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Types of Disorganization – WGXC Radio

Another episode from the radio program “Minding Your Manor.” Julie she covers everything home related: organizing, downsizing, productivity, decluttering, home-management, and more.

Life events can sometime overwhelm our spaces, or it seems like some of us just can’t get organized no matter how hard we try. Find out where you fit in.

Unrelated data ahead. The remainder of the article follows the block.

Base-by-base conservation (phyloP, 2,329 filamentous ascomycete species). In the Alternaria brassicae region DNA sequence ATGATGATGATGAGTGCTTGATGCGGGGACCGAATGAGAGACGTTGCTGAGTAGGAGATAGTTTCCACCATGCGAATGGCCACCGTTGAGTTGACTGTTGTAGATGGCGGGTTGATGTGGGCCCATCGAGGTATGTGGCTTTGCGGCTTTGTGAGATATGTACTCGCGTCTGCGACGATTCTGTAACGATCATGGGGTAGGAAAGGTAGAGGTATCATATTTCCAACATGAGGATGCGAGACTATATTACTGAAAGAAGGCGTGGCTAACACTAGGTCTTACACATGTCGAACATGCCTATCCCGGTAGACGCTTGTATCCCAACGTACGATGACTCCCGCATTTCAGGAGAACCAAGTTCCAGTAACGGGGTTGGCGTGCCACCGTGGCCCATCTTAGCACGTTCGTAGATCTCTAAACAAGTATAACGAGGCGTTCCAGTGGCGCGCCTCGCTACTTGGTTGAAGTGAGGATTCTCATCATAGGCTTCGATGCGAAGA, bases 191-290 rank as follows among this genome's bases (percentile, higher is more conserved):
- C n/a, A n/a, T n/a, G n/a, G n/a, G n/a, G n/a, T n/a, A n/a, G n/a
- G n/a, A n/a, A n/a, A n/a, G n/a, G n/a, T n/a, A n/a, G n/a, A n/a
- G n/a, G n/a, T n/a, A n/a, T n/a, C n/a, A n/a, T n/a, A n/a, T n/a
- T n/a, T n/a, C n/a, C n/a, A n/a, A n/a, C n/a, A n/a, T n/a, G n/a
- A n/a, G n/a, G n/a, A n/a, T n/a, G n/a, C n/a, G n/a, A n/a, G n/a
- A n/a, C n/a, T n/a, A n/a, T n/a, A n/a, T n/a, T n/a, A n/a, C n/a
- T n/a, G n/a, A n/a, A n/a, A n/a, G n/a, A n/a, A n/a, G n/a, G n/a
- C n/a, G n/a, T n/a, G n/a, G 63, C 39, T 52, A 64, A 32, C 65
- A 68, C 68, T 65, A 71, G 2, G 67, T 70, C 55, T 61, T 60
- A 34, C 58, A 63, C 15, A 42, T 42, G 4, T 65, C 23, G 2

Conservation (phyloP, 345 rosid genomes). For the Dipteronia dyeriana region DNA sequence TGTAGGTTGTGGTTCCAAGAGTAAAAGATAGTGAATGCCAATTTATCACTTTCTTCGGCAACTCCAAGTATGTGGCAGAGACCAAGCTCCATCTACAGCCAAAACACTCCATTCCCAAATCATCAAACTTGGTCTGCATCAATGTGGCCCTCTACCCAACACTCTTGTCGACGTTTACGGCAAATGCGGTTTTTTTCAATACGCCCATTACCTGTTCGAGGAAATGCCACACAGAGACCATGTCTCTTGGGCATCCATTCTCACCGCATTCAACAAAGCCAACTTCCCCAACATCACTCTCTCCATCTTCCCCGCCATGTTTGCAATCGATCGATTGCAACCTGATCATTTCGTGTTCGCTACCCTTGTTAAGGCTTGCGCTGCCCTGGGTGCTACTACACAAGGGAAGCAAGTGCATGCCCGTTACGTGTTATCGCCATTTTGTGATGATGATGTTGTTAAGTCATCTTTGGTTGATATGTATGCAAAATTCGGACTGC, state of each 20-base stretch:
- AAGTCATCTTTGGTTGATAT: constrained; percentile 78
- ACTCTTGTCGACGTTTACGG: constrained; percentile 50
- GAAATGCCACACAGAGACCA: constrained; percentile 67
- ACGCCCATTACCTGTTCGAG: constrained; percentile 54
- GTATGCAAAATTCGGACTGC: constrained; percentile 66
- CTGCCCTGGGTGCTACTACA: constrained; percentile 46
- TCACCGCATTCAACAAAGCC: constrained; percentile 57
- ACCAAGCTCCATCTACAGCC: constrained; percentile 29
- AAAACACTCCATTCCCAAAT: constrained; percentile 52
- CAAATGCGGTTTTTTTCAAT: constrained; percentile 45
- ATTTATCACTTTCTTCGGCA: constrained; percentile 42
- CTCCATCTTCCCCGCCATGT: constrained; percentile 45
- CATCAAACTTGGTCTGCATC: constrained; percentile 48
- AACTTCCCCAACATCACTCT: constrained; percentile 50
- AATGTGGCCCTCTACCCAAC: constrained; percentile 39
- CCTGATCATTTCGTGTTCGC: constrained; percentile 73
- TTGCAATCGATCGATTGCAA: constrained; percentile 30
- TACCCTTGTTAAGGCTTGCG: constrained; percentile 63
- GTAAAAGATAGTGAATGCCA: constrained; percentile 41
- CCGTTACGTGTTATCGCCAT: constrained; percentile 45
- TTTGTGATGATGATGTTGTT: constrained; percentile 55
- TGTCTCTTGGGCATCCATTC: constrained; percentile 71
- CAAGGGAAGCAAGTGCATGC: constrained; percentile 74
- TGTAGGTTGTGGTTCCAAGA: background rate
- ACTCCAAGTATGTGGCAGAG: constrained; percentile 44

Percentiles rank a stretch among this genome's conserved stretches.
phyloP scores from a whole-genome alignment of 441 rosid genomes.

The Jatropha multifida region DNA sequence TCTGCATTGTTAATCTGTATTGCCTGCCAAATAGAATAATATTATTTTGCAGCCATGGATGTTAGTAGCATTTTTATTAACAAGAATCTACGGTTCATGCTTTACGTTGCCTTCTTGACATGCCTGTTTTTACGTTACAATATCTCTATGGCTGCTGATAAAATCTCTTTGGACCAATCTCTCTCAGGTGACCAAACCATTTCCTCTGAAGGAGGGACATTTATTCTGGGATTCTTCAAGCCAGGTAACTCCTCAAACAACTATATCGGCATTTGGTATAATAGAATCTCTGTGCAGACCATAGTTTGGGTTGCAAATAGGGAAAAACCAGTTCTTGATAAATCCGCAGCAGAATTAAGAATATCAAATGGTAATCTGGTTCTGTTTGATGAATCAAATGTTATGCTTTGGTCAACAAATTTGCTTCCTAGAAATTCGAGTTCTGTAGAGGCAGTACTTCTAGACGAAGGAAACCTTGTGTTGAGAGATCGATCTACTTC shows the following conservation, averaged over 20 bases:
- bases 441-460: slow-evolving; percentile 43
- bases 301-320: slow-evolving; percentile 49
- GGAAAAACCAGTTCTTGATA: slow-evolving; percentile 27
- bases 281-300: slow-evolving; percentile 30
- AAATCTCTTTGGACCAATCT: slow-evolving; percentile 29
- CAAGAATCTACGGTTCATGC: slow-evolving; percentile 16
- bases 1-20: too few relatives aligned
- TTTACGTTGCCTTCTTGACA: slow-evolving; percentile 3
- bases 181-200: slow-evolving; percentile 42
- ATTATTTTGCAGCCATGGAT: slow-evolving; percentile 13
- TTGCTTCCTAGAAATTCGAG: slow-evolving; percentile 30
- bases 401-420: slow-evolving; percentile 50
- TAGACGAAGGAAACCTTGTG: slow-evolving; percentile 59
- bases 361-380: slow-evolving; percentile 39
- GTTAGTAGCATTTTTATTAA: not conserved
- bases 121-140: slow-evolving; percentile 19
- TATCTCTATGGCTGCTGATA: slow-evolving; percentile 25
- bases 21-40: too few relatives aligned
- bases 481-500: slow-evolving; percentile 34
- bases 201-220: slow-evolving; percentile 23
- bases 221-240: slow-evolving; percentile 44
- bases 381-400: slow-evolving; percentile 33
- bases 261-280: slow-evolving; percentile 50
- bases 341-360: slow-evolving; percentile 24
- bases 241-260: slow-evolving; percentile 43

One question that my clients like to ask is: “Is YOUR home organized?” I answer truthfully that for the most part it is. However, organizing and decluttering is an ongoing, constant process and there are times when my home is in a state of flux due to a temporary situation, such as when there were recent renovations going on. When I see blog posts or magazine articles boasting strategies on how to get organized once and for all, I know that there is some false advertising in that premise. For most of us, stuff is constantly coming into our homes, and unless we keep up on it by sending other stuff out, it’s easy to understand how our spaces become overwhelmed. Wouldn’t it be great if there was such a thing as once and done clutter conquering?